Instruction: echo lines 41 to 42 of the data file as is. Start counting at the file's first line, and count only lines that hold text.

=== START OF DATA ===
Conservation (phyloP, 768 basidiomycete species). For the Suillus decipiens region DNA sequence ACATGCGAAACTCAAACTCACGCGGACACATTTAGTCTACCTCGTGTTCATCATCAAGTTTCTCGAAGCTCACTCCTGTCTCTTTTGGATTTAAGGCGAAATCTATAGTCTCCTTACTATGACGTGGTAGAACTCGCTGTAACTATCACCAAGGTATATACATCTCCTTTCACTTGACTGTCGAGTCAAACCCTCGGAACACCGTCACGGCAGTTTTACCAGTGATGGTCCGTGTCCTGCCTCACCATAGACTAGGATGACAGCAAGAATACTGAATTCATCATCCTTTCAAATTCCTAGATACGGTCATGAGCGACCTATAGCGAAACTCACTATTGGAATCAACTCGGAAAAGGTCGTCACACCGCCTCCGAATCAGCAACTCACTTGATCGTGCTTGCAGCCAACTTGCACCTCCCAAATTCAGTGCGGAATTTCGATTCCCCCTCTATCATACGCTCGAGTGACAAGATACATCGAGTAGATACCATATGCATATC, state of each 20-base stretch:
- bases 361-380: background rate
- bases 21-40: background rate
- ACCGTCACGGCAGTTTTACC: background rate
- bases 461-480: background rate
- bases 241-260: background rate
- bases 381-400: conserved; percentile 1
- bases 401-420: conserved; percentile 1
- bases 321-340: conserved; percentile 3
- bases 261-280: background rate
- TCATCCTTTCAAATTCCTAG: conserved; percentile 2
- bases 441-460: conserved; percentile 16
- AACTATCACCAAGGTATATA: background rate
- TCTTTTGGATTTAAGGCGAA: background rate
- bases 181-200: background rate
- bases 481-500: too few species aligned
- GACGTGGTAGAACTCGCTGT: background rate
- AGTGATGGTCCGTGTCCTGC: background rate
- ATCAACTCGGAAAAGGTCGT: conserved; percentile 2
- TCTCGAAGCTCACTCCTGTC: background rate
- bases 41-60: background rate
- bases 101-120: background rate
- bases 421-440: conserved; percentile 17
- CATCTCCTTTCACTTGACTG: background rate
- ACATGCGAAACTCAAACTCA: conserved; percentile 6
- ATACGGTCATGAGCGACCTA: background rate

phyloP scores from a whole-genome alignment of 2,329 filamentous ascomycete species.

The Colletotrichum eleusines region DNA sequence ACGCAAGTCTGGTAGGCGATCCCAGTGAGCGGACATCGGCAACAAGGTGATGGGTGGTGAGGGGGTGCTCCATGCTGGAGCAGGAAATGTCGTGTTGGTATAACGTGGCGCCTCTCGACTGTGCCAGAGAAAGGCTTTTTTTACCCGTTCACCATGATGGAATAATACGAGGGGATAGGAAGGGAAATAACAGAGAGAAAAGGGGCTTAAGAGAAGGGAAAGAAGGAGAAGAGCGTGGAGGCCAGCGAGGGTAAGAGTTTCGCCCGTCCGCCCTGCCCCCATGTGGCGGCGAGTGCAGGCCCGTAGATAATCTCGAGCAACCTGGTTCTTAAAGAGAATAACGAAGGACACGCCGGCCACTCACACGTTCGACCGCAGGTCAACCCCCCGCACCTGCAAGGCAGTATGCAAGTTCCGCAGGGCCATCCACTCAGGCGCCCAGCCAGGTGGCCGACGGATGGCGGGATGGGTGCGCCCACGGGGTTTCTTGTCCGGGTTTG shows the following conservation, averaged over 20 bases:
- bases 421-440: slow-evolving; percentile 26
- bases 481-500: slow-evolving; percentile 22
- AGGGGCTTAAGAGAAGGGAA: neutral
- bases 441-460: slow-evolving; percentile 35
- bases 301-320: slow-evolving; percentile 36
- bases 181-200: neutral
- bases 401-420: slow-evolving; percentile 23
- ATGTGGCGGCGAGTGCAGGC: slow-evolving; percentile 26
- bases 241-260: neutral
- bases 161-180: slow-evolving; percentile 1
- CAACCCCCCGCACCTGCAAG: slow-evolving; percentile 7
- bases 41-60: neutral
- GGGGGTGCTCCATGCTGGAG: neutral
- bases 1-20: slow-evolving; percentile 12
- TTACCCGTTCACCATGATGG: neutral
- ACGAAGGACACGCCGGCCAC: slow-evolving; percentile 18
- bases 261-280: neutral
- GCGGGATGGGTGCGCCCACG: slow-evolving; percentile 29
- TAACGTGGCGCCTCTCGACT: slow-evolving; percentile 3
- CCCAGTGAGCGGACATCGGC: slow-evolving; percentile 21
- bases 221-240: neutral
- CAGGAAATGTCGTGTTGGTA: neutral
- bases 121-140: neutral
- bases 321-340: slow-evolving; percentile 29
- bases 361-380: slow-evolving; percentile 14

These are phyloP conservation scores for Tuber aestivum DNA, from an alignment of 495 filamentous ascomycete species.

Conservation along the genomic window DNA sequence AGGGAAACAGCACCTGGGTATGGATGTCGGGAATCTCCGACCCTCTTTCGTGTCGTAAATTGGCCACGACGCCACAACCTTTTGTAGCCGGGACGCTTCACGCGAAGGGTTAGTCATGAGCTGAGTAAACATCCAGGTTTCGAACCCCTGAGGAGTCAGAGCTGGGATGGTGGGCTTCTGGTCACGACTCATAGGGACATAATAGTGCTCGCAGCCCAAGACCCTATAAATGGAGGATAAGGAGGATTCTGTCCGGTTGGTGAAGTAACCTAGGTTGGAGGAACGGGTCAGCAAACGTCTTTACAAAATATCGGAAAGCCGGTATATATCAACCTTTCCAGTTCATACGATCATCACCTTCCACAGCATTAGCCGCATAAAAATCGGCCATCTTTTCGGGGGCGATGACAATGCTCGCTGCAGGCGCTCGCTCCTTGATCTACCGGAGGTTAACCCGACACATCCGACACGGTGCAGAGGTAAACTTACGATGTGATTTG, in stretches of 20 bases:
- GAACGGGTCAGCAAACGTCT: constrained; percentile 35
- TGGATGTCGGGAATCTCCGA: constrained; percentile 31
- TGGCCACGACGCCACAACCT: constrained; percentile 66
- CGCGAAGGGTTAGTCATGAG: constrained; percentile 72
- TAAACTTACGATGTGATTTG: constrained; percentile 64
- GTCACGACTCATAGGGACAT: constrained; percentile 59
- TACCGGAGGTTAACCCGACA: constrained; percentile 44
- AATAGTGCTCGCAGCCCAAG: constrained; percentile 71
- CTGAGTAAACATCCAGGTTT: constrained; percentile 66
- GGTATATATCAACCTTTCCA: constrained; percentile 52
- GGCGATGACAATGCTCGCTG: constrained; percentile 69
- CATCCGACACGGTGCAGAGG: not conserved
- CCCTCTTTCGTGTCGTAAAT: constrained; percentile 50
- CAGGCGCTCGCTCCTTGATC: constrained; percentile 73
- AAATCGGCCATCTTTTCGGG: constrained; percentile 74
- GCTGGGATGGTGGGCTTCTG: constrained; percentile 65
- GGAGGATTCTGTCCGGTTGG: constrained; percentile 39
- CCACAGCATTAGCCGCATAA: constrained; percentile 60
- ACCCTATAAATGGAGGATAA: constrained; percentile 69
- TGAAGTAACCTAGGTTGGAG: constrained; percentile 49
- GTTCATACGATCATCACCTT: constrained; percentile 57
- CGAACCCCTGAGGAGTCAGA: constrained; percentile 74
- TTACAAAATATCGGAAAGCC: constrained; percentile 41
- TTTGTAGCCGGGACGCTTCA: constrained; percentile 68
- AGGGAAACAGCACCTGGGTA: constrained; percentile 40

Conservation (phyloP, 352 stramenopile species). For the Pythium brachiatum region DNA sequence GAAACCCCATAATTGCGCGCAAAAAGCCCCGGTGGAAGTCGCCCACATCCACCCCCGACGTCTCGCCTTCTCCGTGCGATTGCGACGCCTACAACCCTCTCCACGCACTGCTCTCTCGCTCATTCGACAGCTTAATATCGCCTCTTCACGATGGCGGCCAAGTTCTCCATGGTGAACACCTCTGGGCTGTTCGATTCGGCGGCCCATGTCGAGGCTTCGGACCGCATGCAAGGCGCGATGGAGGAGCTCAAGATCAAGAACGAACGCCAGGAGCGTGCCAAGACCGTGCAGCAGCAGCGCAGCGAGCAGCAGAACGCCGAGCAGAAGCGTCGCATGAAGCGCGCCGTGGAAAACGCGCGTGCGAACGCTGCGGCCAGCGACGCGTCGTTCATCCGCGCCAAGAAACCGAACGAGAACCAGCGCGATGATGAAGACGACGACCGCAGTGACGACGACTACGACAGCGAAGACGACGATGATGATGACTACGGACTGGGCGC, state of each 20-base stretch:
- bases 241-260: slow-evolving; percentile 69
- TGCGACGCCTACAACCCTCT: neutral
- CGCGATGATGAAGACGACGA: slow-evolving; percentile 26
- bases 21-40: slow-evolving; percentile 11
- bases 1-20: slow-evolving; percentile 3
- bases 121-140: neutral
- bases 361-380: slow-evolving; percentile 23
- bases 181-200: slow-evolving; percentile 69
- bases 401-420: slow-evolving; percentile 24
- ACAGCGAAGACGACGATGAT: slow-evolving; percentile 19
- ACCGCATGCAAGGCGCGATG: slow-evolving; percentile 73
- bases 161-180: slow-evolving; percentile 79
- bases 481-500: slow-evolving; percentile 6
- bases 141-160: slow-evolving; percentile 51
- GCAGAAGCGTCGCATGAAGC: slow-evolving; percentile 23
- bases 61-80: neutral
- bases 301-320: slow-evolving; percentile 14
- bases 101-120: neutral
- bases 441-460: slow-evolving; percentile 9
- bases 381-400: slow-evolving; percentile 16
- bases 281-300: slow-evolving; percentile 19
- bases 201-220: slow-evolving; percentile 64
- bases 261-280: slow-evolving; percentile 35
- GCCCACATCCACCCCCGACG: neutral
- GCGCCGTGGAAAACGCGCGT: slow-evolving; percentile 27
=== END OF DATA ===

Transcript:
- GGGGGTGCTCCATGCTGGAG: neutral
- bases 1-20: slow-evolving; percentile 12